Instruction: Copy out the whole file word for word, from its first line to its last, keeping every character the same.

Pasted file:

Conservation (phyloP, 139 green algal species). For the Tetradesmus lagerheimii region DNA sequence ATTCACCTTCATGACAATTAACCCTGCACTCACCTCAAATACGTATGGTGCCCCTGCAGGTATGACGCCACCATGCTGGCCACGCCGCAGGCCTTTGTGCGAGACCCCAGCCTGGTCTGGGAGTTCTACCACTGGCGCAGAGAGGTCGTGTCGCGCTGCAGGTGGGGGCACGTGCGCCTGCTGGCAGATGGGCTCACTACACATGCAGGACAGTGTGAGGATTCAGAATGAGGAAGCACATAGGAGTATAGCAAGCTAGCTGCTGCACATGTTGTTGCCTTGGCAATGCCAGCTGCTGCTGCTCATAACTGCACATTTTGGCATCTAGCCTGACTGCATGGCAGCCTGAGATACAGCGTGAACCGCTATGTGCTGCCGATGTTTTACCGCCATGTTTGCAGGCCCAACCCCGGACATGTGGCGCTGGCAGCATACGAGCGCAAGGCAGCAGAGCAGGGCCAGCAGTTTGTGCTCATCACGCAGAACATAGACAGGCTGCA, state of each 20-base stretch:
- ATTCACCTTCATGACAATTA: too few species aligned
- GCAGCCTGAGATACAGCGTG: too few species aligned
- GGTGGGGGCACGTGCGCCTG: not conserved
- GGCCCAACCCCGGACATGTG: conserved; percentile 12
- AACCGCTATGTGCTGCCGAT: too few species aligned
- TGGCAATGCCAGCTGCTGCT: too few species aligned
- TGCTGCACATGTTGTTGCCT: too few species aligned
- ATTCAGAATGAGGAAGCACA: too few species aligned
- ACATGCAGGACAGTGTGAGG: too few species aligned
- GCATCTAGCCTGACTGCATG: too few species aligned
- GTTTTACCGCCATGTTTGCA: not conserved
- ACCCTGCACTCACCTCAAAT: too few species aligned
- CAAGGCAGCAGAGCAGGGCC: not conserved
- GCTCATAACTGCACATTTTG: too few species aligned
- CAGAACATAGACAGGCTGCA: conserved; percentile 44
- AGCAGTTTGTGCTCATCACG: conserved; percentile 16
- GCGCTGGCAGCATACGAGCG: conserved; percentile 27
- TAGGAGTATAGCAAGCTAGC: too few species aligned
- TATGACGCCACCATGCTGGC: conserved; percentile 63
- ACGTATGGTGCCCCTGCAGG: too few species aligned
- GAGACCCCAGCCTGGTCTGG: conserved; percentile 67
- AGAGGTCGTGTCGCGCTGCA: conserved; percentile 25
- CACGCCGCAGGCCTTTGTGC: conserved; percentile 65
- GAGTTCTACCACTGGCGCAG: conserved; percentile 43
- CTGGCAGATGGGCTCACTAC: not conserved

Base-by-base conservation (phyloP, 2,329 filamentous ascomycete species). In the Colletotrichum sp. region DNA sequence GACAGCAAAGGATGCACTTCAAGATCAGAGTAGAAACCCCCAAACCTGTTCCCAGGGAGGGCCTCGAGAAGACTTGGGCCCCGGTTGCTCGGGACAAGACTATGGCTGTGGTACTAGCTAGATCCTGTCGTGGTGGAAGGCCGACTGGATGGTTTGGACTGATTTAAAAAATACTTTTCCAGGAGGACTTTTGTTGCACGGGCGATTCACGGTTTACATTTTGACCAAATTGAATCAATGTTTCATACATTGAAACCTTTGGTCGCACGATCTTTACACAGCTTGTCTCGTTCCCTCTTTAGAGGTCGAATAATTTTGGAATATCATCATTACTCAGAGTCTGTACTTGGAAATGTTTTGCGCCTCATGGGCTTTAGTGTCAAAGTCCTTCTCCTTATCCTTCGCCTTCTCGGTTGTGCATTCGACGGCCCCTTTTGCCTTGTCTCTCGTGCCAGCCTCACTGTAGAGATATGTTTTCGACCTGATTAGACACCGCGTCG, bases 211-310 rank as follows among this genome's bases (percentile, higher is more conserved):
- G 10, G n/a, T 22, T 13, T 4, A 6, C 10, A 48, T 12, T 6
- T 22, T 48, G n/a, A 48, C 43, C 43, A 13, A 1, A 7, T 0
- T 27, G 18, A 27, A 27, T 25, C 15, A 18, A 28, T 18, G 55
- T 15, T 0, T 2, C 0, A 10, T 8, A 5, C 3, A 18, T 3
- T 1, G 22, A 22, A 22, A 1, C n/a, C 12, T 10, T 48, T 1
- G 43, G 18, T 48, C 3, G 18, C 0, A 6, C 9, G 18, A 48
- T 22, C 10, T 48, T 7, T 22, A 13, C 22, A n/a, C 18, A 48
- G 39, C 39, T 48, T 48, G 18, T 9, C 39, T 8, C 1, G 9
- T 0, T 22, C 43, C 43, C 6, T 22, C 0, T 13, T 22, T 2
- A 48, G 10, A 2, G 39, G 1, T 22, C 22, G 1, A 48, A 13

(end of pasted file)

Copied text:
Conservation (phyloP, 139 green algal species). For the Tetradesmus lagerheimii region DNA sequence ATTCACCTTCATGACAATTAACCCTGCACTCACCTCAAATACGTATGGTGCCCCTGCAGGTATGACGCCACCATGCTGGCCACGCCGCAGGCCTTTGTGCGAGACCCCAGCCTGGTCTGGGAGTTCTACCACTGGCGCAGAGAGGTCGTGTCGCGCTGCAGGTGGGGGCACGTGCGCCTGCTGGCAGATGGGCTCACTACACATGCAGGACAGTGTGAGGATTCAGAATGAGGAAGCACATAGGAGTATAGCAAGCTAGCTGCTGCACATGTTGTTGCCTTGGCAATGCCAGCTGCTGCTGCTCATAACTGCACATTTTGGCATCTAGCCTGACTGCATGGCAGCCTGAGATACAGCGTGAACCGCTATGTGCTGCCGATGTTTTACCGCCATGTTTGCAGGCCCAACCCCGGACATGTGGCGCTGGCAGCATACGAGCGCAAGGCAGCAGAGCAGGGCCAGCAGTTTGTGCTCATCACGCAGAACATAGACAGGCTGCA, state of each 20-base stretch:
- ATTCACCTTCATGACAATTA: too few species aligned
- GCAGCCTGAGATACAGCGTG: too few species aligned
- GGTGGGGGCACGTGCGCCTG: not conserved
- GGCCCAACCCCGGACATGTG: conserved; percentile 12
- AACCGCTATGTGCTGCCGAT: too few species aligned
- TGGCAATGCCAGCTGCTGCT: too few species aligned
- TGCTGCACATGTTGTTGCCT: too few species aligned
- ATTCAGAATGAGGAAGCACA: too few species aligned
- ACATGCAGGACAGTGTGAGG: too few species aligned
- GCATCTAGCCTGACTGCATG: too few species aligned
- GTTTTACCGCCATGTTTGCA: not conserved
- ACCCTGCACTCACCTCAAAT: too few species aligned
- CAAGGCAGCAGAGCAGGGCC: not conserved
- GCTCATAACTGCACATTTTG: too few species aligned
- CAGAACATAGACAGGCTGCA: conserved; percentile 44
- AGCAGTTTGTGCTCATCACG: conserved; percentile 16
- GCGCTGGCAGCATACGAGCG: conserved; percentile 27
- TAGGAGTATAGCAAGCTAGC: too few species aligned
- TATGACGCCACCATGCTGGC: conserved; percentile 63
- ACGTATGGTGCCCCTGCAGG: too few species aligned
- GAGACCCCAGCCTGGTCTGG: conserved; percentile 67
- AGAGGTCGTGTCGCGCTGCA: conserved; percentile 25
- CACGCCGCAGGCCTTTGTGC: conserved; percentile 65
- GAGTTCTACCACTGGCGCAG: conserved; percentile 43
- CTGGCAGATGGGCTCACTAC: not conserved

Base-by-base conservation (phyloP, 2,329 filamentous ascomycete species). In the Colletotrichum sp. region DNA sequence GACAGCAAAGGATGCACTTCAAGATCAGAGTAGAAACCCCCAAACCTGTTCCCAGGGAGGGCCTCGAGAAGACTTGGGCCCCGGTTGCTCGGGACAAGACTATGGCTGTGGTACTAGCTAGATCCTGTCGTGGTGGAAGGCCGACTGGATGGTTTGGACTGATTTAAAAAATACTTTTCCAGGAGGACTTTTGTTGCACGGGCGATTCACGGTTTACATTTTGACCAAATTGAATCAATGTTTCATACATTGAAACCTTTGGTCGCACGATCTTTACACAGCTTGTCTCGTTCCCTCTTTAGAGGTCGAATAATTTTGGAATATCATCATTACTCAGAGTCTGTACTTGGAAATGTTTTGCGCCTCATGGGCTTTAGTGTCAAAGTCCTTCTCCTTATCCTTCGCCTTCTCGGTTGTGCATTCGACGGCCCCTTTTGCCTTGTCTCTCGTGCCAGCCTCACTGTAGAGATATGTTTTCGACCTGATTAGACACCGCGTCG, bases 211-310 rank as follows among this genome's bases (percentile, higher is more conserved):
- G 10, G n/a, T 22, T 13, T 4, A 6, C 10, A 48, T 12, T 6
- T 22, T 48, G n/a, A 48, C 43, C 43, A 13, A 1, A 7, T 0
- T 27, G 18, A 27, A 27, T 25, C 15, A 18, A 28, T 18, G 55
- T 15, T 0, T 2, C 0, A 10, T 8, A 5, C 3, A 18, T 3
- T 1, G 22, A 22, A 22, A 1, C n/a, C 12, T 10, T 48, T 1
- G 43, G 18, T 48, C 3, G 18, C 0, A 6, C 9, G 18, A 48
- T 22, C 10, T 48, T 7, T 22, A 13, C 22, A n/a, C 18, A 48
- G 39, C 39, T 48, T 48, G 18, T 9, C 39, T 8, C 1, G 9
- T 0, T 22, C 43, C 43, C 6, T 22, C 0, T 13, T 22, T 2
- A 48, G 10, A 2, G 39, G 1, T 22, C 22, G 1, A 48, A 13